Swiss Pharma Company Roche will acquire the French privately-held biotech company Trophos to develop olesoxime (TRO19622), a drug being developed fro spinal muscular atrophy (SMA).
SMA is a highly disabling genetic disease characterized by progressive muscle weakness and loss of motor function. Typically, SMA presents in early childhood and is a common genetic cause of infant mortality.
In a pivotal phase II clinical trial, olesoxime showed a beneficial effect on the maintenance of neuromuscular function in individuals with Type 2 and non-ambulatory Type 3 SMA.
The pivotal study was conducted in seven European countries. It was a double-blind, placebo-controlled study in 165 type 2 and non-ambulatory type 3 SMA patients, ranging in age from 3 to 25 years old. Patients were randomized to treatment (10 mg/kg olesoxime dosed daily as a liquid oral suspension or matching placebo in a 2:1 ratio).
Results from this pivotal study showed a progressive loss of motor function in the placebo arm, as described for the typical disease progression and similarly documented in other observational and interventional trials. This loss of function, assessed as the primary endpoint, was prevented for two years in olesoxime-treated patients, with fewer disease-related adverse events. Other secondary endpoints were consistent with these effects.
Sandra Horning, M.D., Chief Medical Officer and Head of Global Product Development at Roche said:
“We will build on the work done by Trophos and the French Muscular Dystrophy Association to advance the development of olesoxime and to bring it to people who live with this devastating condition as quickly as possible.”
Christine Placet, Chief Executive Officer of Trophos added:
“SMA is a grievous disease with a huge impact on the daily life of patients and their families, who are currently left only with supportive care. We are proud to see the development of this medicine evolving, with the ultimate goal of a potential first medicine for SMA.”
Under the terms of the agreement, Trophos’s shareholders will receive an upfront cash payment of EUR 120 million, plus additional contingent payments of up to EUR 350 million based on achievement of certain predetermined milestones.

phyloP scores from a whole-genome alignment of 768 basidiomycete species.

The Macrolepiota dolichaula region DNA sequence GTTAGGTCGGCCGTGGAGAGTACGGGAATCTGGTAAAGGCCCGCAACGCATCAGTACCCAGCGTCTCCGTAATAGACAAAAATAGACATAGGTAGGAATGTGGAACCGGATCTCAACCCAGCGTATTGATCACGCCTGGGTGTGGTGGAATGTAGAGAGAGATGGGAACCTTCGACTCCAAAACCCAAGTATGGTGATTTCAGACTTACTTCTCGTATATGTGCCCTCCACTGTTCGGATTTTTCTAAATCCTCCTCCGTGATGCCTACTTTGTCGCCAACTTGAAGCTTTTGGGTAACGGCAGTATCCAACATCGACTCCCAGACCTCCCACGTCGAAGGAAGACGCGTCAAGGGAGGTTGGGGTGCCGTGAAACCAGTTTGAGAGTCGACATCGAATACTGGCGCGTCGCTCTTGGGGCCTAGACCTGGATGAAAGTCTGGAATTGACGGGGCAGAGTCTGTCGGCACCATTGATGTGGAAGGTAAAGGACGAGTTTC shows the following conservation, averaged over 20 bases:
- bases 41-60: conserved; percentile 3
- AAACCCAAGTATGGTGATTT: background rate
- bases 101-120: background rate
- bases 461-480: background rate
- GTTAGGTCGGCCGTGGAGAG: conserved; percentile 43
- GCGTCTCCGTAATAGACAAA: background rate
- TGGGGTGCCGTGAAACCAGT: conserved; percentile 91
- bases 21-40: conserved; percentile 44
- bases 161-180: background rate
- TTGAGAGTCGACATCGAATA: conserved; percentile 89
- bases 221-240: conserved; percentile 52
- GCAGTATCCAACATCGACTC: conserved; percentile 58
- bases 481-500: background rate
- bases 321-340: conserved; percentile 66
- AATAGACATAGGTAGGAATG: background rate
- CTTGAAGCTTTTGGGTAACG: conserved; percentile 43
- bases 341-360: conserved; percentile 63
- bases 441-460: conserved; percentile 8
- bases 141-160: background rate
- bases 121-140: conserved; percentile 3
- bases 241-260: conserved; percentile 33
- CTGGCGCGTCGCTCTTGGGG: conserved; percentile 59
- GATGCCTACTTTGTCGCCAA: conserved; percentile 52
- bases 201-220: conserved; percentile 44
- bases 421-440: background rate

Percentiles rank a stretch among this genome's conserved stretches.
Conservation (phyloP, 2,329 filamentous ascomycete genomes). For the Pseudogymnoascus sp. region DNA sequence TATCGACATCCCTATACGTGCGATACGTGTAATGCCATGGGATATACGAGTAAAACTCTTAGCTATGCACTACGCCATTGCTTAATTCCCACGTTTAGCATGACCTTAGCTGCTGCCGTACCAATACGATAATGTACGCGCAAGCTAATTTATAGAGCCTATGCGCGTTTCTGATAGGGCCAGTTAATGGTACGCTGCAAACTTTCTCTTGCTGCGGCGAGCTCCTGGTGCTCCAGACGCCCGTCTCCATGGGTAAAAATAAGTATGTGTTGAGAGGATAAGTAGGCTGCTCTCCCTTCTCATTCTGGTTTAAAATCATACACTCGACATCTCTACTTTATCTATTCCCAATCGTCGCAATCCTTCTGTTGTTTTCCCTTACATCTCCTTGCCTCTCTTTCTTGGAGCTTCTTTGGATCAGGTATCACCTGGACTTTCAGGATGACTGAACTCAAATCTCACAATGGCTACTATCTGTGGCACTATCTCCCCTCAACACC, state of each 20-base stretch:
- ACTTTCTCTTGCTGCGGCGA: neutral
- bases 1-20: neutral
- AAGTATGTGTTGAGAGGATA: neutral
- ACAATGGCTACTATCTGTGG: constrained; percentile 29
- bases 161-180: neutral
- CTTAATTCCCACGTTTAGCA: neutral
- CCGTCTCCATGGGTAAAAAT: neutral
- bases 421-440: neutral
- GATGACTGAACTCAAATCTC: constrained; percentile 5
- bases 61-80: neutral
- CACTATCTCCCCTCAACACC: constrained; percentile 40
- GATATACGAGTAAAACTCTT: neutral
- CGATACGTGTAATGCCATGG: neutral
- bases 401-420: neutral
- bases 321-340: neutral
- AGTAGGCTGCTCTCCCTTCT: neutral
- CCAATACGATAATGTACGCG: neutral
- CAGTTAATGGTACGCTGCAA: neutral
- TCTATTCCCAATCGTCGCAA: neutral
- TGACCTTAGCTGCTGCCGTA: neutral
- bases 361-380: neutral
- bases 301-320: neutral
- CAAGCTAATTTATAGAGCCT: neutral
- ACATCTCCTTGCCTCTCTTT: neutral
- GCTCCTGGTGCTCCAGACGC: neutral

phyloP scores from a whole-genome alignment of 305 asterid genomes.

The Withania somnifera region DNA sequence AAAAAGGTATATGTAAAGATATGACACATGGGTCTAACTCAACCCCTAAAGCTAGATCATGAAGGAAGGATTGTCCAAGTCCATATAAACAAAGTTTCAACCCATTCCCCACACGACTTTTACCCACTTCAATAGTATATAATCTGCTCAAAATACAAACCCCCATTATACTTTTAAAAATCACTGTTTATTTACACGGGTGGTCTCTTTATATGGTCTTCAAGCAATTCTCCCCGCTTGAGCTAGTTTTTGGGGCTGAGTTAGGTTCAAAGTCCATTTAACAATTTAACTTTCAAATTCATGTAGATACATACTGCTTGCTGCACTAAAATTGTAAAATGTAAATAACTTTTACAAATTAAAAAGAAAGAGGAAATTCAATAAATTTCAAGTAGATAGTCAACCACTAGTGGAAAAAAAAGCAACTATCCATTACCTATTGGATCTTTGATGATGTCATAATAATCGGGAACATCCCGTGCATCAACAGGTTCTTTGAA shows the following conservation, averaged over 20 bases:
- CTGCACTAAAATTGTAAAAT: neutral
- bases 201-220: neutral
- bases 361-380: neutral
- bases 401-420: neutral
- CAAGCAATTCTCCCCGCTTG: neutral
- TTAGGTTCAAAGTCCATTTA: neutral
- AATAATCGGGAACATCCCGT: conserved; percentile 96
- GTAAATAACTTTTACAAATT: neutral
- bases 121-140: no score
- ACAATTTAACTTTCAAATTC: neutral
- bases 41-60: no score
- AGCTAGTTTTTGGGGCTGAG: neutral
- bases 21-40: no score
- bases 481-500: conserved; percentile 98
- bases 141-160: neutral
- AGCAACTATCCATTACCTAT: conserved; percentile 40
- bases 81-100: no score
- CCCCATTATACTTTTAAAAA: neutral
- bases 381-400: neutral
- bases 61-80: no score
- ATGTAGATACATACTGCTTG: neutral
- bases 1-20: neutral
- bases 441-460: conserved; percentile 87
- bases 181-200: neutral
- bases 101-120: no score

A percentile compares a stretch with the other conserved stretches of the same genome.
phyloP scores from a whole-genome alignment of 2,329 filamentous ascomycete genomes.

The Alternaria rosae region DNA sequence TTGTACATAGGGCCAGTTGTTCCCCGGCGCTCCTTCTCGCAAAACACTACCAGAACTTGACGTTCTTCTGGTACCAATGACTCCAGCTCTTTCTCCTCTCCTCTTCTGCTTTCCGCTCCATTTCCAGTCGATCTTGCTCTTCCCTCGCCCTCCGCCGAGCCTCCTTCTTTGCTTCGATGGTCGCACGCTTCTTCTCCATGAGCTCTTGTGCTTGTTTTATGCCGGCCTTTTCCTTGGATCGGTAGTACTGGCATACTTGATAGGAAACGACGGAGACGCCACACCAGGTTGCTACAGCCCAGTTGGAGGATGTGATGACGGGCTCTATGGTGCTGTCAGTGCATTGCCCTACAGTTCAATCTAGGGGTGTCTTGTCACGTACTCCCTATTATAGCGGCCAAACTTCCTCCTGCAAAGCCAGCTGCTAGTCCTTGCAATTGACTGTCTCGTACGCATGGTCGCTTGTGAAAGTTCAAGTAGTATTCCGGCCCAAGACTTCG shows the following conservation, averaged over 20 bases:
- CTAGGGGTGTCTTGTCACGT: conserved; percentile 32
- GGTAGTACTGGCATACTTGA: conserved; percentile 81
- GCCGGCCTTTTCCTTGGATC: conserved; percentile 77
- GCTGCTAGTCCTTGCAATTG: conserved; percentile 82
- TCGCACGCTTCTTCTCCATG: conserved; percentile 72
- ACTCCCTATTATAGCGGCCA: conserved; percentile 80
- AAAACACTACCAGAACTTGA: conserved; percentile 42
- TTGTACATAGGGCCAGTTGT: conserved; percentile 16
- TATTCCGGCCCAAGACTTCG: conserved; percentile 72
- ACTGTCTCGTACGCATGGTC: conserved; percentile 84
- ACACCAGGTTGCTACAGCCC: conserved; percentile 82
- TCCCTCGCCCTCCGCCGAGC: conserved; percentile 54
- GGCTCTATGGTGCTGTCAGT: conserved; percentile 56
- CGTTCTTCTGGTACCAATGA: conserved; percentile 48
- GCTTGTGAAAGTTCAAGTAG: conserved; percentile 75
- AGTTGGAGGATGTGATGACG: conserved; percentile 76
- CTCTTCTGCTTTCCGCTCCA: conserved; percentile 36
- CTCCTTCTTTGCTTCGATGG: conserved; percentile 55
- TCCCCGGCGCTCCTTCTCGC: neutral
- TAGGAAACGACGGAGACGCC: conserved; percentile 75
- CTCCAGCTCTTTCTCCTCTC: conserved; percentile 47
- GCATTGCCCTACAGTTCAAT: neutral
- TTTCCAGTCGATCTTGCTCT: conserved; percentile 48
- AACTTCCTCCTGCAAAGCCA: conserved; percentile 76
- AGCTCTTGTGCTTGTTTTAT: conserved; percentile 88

About Spinal Muscular Atrophy (SMA)
SMA is a life-limiting and highly disabling genetic disease characterised by progressive muscle weakness and loss of motor function. SMA affects the motor neurons of the voluntary muscles used for activities such as crawling, walking, head and neck control and swallowing.
Patients with SMA are usually categorized by having one of the four types of the disease, based on severity, the highest level of motor functioning achieved and time of onset:
Type 1: The most severe form of SMA. Symptoms usually emerge within the first six months of life. Affected infants have low muscle tone, profound muscle weakness and impaired ability to move. Babies with type 1 SMA never sit. Simple tasks, such as holding up their heads, feeding and swallowing, can be very difficult. Progressive weakness of chest muscles increases the risk of respiratory infections and poor lung growth. Babies with type I SMA are at very high risk of irreversible decline in respiratory capacity. Type 1 SMA carries a high mortality rate, with more than half of all affected children not surviving beyond two years of age.
Type 2: Intermediate form of SMA. Symptoms usually emerge between six and 18 months of age. Individuals with Type 2 SMA typically are able to sit, but cannot walk, have severe and progressive motor disability and often require care 24 hours a day for their whole life. Individuals with Type 2 often develop severe curvature of the spine (scoliosis) and weakness of the chest muscles leading to high risk of severe respiratory infections. The severity and progression of the disease varies from person to person, life expectancy ranges from early childhood to adulthood.
Type 3: Symptoms can emerge anywhere between 18 months and early adulthood and include difficulty walking, muscle weakness and an increased risk of respiratory infections. A significant number of people with Type 3 SMA lose the ability to walk and can also develop severe scoliosis and other orthopaedic problems. Many patients become non-ambulatory and are wheelchair bound at the age of 40.
Type 4: Adult form of SMA. A less common form of SMA, this type affects adults and is characterised by a slower progression of symptoms that mainly affect the ability to walk. Symptoms typically emerg after the age of 35 and patients have a normal life expectancy.